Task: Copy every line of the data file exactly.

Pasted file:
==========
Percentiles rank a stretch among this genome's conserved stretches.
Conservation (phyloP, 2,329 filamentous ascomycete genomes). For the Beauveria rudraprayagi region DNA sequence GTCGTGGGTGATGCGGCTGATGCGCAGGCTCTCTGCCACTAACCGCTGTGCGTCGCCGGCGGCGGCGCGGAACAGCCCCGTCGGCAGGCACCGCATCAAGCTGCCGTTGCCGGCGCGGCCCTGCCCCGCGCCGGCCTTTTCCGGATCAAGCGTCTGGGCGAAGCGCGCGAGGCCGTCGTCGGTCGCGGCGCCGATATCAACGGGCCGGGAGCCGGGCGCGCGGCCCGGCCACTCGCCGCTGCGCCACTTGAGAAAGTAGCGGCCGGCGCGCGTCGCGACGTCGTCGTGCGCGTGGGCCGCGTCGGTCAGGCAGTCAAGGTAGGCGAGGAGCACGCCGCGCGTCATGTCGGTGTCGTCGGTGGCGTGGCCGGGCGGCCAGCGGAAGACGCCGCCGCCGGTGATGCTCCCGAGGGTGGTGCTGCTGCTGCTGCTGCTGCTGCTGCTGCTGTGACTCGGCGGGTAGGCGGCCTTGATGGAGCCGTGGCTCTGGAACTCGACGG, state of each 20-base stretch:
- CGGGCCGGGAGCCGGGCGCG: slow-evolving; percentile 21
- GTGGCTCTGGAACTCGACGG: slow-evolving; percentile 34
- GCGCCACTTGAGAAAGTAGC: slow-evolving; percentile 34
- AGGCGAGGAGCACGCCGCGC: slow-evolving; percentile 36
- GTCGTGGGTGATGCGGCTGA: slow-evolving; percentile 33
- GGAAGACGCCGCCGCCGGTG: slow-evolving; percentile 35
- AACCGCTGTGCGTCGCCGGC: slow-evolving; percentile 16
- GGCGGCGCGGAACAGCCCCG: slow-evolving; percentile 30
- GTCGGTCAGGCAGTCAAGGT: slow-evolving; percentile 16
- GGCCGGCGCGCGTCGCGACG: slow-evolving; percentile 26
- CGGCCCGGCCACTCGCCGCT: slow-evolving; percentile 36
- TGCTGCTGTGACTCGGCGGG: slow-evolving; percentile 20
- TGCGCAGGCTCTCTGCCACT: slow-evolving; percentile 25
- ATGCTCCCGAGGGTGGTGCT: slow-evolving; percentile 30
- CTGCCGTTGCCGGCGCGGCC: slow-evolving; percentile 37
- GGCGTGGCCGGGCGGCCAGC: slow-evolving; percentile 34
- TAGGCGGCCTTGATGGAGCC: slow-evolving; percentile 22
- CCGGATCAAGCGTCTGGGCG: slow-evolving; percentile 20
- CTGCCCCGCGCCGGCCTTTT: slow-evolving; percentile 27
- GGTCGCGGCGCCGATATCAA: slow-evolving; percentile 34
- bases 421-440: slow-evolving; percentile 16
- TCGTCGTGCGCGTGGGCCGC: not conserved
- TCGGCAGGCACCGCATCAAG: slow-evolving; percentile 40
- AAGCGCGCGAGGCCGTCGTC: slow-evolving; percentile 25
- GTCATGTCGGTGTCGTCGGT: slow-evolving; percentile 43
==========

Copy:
Percentiles rank a stretch among this genome's conserved stretches.
Conservation (phyloP, 2,329 filamentous ascomycete genomes). For the Beauveria rudraprayagi region DNA sequence GTCGTGGGTGATGCGGCTGATGCGCAGGCTCTCTGCCACTAACCGCTGTGCGTCGCCGGCGGCGGCGCGGAACAGCCCCGTCGGCAGGCACCGCATCAAGCTGCCGTTGCCGGCGCGGCCCTGCCCCGCGCCGGCCTTTTCCGGATCAAGCGTCTGGGCGAAGCGCGCGAGGCCGTCGTCGGTCGCGGCGCCGATATCAACGGGCCGGGAGCCGGGCGCGCGGCCCGGCCACTCGCCGCTGCGCCACTTGAGAAAGTAGCGGCCGGCGCGCGTCGCGACGTCGTCGTGCGCGTGGGCCGCGTCGGTCAGGCAGTCAAGGTAGGCGAGGAGCACGCCGCGCGTCATGTCGGTGTCGTCGGTGGCGTGGCCGGGCGGCCAGCGGAAGACGCCGCCGCCGGTGATGCTCCCGAGGGTGGTGCTGCTGCTGCTGCTGCTGCTGCTGCTGCTGTGACTCGGCGGGTAGGCGGCCTTGATGGAGCCGTGGCTCTGGAACTCGACGG, state of each 20-base stretch:
- CGGGCCGGGAGCCGGGCGCG: slow-evolving; percentile 21
- GTGGCTCTGGAACTCGACGG: slow-evolving; percentile 34
- GCGCCACTTGAGAAAGTAGC: slow-evolving; percentile 34
- AGGCGAGGAGCACGCCGCGC: slow-evolving; percentile 36
- GTCGTGGGTGATGCGGCTGA: slow-evolving; percentile 33
- GGAAGACGCCGCCGCCGGTG: slow-evolving; percentile 35
- AACCGCTGTGCGTCGCCGGC: slow-evolving; percentile 16
- GGCGGCGCGGAACAGCCCCG: slow-evolving; percentile 30
- GTCGGTCAGGCAGTCAAGGT: slow-evolving; percentile 16
- GGCCGGCGCGCGTCGCGACG: slow-evolving; percentile 26
- CGGCCCGGCCACTCGCCGCT: slow-evolving; percentile 36
- TGCTGCTGTGACTCGGCGGG: slow-evolving; percentile 20
- TGCGCAGGCTCTCTGCCACT: slow-evolving; percentile 25
- ATGCTCCCGAGGGTGGTGCT: slow-evolving; percentile 30
- CTGCCGTTGCCGGCGCGGCC: slow-evolving; percentile 37
- GGCGTGGCCGGGCGGCCAGC: slow-evolving; percentile 34
- TAGGCGGCCTTGATGGAGCC: slow-evolving; percentile 22
- CCGGATCAAGCGTCTGGGCG: slow-evolving; percentile 20
- CTGCCCCGCGCCGGCCTTTT: slow-evolving; percentile 27
- GGTCGCGGCGCCGATATCAA: slow-evolving; percentile 34
- bases 421-440: slow-evolving; percentile 16
- TCGTCGTGCGCGTGGGCCGC: not conserved
- TCGGCAGGCACCGCATCAAG: slow-evolving; percentile 40
- AAGCGCGCGAGGCCGTCGTC: slow-evolving; percentile 25
- GTCATGTCGGTGTCGTCGGT: slow-evolving; percentile 43